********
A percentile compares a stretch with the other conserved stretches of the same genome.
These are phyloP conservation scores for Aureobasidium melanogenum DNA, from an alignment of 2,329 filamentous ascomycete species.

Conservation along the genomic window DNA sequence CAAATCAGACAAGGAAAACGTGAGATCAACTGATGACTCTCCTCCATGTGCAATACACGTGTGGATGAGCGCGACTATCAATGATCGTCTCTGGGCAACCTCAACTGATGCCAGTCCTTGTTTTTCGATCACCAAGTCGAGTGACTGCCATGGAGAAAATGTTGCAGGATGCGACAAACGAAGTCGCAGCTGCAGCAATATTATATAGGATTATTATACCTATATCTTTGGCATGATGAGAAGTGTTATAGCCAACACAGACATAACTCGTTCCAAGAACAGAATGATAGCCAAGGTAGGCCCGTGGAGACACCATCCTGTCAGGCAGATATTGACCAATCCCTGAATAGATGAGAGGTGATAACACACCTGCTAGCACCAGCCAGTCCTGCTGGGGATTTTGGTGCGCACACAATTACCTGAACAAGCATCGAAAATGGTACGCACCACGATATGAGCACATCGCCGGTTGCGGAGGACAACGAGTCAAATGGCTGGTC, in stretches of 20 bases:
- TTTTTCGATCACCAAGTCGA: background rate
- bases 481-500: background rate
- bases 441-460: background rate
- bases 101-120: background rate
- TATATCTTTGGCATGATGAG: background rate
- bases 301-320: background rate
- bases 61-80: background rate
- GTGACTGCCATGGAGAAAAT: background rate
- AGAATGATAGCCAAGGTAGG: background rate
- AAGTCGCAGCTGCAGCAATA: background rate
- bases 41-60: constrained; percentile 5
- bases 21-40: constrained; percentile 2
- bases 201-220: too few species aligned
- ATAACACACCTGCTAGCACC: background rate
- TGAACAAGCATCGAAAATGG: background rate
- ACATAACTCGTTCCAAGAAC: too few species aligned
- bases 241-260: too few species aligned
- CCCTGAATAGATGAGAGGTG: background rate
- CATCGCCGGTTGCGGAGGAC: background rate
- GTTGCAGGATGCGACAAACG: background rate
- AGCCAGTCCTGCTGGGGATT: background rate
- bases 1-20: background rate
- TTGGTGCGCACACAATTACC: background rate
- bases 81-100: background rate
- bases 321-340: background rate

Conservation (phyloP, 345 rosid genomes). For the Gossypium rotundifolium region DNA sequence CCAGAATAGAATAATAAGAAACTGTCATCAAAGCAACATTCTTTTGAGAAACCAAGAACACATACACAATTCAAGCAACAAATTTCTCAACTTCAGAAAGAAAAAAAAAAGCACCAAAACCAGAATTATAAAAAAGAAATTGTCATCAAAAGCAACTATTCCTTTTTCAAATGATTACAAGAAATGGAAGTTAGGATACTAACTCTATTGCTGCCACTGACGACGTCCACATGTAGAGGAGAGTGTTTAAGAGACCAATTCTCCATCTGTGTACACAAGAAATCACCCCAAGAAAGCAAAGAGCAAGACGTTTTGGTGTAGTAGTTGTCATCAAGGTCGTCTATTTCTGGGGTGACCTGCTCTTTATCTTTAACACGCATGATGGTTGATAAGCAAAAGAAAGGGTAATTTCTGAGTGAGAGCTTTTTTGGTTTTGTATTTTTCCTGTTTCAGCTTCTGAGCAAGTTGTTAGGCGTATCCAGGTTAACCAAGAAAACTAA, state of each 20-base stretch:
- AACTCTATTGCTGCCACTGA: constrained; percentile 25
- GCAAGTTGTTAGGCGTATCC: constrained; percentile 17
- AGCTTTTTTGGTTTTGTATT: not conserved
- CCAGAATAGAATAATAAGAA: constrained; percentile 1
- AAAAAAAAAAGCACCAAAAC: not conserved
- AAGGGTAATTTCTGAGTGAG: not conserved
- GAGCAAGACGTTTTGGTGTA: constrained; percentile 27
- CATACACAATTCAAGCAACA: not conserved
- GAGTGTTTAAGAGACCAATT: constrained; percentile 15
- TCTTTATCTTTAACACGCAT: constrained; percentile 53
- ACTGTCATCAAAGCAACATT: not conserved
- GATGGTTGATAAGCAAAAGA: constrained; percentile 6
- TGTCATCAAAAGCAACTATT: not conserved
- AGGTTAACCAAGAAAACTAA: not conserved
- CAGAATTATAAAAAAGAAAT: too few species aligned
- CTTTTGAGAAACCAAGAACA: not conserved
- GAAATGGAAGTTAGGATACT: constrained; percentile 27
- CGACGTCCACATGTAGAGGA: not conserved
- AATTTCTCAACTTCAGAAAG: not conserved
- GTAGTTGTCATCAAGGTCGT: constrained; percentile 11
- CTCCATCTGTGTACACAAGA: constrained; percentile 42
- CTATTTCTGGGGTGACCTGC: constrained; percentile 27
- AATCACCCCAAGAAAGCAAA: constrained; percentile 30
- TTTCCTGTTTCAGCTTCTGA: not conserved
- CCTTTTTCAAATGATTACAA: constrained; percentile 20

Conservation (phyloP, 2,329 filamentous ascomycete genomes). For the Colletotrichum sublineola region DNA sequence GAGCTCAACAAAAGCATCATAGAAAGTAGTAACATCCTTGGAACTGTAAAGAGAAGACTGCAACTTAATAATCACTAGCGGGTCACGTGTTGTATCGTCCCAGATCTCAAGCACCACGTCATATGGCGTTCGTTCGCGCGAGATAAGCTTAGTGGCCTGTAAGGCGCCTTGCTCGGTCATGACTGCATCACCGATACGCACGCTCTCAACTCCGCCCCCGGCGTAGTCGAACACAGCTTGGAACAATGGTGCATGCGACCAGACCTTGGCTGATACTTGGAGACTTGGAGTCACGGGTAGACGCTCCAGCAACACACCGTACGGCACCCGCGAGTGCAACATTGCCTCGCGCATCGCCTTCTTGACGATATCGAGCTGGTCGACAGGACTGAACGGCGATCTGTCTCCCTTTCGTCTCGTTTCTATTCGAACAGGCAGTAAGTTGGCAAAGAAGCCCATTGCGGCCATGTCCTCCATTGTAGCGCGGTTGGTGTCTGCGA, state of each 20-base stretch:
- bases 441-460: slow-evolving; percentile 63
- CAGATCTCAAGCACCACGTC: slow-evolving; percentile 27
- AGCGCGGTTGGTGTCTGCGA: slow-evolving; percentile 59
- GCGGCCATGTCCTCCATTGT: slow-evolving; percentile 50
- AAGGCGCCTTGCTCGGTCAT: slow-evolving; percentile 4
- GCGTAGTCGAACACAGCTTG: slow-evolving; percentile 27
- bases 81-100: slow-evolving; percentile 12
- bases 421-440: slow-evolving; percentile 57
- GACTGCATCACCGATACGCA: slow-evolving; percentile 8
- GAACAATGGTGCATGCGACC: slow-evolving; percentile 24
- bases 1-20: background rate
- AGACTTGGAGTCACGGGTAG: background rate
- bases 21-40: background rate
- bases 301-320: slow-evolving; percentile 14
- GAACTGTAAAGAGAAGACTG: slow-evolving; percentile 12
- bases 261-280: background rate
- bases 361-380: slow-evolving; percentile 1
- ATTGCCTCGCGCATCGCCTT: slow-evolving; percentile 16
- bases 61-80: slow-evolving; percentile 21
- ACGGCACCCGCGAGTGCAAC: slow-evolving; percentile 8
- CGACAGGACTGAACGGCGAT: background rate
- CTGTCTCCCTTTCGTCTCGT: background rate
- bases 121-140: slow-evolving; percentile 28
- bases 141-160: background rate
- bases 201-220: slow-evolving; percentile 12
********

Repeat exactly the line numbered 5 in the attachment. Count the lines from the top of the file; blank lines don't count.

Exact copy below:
- bases 481-500: background rate